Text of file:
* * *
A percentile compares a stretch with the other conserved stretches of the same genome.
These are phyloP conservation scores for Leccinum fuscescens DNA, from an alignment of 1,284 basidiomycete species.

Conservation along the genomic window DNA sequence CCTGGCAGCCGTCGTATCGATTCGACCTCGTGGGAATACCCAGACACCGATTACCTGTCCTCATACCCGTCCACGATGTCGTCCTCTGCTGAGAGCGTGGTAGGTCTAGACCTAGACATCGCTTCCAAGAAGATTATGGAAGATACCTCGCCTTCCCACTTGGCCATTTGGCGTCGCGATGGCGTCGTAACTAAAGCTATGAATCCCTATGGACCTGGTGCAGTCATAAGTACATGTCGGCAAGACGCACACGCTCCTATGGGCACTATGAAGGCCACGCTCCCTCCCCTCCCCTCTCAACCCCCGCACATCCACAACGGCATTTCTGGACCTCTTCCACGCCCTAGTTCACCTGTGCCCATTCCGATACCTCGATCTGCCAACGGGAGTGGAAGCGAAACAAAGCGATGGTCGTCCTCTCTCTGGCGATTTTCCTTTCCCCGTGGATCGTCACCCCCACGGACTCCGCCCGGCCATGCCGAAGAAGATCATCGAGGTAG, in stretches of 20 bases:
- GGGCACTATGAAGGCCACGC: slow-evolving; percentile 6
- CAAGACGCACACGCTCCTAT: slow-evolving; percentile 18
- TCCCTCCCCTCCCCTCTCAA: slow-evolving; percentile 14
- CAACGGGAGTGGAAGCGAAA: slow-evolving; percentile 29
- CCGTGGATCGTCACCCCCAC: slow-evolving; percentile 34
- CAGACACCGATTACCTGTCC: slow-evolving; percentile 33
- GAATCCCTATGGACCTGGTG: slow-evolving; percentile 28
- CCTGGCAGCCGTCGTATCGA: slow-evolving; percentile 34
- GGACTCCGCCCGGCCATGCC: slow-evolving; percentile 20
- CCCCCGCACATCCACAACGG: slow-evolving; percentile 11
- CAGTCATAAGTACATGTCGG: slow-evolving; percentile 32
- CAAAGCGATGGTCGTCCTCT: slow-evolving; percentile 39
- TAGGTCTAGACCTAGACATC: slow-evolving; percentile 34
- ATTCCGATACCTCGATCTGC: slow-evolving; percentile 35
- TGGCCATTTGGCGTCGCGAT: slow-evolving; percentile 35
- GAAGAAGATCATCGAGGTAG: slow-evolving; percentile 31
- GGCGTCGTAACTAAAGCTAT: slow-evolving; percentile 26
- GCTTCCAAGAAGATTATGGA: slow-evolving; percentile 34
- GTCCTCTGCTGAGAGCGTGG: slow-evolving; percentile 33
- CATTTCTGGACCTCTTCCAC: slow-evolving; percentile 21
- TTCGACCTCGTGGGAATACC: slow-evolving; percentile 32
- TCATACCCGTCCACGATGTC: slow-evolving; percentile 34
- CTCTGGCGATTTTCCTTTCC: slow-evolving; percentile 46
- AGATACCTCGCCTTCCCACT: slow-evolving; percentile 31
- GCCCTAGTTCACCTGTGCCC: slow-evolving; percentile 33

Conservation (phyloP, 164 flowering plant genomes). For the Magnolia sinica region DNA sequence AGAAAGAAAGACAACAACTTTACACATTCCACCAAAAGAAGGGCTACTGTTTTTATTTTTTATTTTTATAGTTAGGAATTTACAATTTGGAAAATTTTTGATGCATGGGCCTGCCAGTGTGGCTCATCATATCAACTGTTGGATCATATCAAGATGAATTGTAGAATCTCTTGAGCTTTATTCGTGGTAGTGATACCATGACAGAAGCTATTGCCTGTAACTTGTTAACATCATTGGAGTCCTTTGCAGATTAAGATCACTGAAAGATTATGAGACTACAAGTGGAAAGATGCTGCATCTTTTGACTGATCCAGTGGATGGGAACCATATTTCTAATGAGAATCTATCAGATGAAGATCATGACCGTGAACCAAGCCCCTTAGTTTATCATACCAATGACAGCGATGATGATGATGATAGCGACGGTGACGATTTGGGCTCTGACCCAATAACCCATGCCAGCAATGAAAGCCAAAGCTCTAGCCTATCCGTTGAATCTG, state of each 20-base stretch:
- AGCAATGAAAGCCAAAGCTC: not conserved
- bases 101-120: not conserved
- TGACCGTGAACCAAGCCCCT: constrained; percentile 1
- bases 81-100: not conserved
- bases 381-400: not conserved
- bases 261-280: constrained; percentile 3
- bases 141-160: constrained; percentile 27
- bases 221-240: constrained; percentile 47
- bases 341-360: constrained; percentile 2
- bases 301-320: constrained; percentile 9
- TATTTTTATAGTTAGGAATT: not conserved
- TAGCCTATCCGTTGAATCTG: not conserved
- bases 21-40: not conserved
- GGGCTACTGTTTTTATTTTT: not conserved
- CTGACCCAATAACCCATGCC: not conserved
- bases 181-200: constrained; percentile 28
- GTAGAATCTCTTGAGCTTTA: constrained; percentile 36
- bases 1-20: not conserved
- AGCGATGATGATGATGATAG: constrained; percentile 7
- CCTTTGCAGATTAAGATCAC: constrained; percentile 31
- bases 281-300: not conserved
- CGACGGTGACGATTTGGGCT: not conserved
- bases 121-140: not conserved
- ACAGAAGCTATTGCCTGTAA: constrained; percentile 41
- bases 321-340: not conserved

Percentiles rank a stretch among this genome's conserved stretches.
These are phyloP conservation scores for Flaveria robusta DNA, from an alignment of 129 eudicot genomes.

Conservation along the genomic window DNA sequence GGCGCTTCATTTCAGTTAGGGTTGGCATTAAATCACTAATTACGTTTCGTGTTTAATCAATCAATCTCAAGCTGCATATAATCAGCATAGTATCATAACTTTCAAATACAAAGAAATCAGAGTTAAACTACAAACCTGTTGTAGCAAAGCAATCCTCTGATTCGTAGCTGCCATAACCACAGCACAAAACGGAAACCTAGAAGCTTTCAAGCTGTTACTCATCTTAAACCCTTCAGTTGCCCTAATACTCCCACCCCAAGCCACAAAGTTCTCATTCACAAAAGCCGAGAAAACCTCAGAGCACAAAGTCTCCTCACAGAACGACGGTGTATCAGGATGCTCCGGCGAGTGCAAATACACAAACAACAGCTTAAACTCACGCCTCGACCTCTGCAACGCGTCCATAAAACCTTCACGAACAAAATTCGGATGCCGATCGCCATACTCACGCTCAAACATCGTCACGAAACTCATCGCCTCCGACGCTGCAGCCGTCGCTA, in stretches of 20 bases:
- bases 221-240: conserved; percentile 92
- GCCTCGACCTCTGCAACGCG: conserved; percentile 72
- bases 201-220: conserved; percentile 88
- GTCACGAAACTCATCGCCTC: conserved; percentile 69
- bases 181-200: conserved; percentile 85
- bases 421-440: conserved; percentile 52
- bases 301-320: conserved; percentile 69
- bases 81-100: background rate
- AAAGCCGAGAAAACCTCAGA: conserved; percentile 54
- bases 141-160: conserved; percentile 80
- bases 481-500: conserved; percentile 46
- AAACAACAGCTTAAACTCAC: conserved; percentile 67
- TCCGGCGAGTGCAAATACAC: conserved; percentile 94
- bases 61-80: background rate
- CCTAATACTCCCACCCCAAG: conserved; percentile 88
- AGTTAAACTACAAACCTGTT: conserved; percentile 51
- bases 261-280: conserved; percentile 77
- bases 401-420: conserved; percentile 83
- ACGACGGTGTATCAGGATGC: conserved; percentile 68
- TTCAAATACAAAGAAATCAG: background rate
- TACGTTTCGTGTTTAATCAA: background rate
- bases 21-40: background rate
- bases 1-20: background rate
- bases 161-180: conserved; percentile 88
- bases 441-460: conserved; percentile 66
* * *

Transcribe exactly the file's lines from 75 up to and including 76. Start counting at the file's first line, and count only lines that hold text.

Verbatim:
- bases 401-420: conserved; percentile 83
- ACGACGGTGTATCAGGATGC: conserved; percentile 68